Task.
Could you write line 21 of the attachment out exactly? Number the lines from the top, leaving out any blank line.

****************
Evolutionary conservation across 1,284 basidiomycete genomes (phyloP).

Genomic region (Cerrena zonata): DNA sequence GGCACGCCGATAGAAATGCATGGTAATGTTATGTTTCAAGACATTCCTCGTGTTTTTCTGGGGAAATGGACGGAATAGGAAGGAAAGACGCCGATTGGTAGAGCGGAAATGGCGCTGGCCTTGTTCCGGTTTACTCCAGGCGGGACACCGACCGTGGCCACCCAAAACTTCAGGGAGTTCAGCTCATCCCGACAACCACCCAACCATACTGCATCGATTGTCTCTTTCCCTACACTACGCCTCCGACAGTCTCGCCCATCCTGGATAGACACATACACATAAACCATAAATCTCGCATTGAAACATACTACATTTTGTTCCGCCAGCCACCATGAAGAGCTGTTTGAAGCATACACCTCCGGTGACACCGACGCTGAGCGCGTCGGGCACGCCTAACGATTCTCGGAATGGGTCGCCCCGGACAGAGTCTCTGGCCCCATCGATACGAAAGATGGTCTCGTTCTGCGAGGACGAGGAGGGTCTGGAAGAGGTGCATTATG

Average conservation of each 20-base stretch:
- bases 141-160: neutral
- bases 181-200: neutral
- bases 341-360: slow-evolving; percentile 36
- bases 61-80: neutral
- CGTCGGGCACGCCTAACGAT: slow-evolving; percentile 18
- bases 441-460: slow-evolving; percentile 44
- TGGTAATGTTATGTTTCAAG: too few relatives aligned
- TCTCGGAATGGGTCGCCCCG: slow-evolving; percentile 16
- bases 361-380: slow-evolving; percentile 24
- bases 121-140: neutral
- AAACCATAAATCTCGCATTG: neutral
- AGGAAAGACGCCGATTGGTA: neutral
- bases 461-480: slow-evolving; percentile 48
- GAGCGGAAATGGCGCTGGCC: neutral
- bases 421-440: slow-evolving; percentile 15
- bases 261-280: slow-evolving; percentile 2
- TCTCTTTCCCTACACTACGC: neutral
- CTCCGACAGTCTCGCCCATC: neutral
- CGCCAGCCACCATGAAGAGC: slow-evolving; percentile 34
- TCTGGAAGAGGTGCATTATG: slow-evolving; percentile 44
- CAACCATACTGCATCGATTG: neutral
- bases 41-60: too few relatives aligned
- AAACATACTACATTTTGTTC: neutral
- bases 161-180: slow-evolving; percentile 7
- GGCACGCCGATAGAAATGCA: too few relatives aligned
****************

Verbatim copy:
- CTCCGACAGTCTCGCCCATC: neutral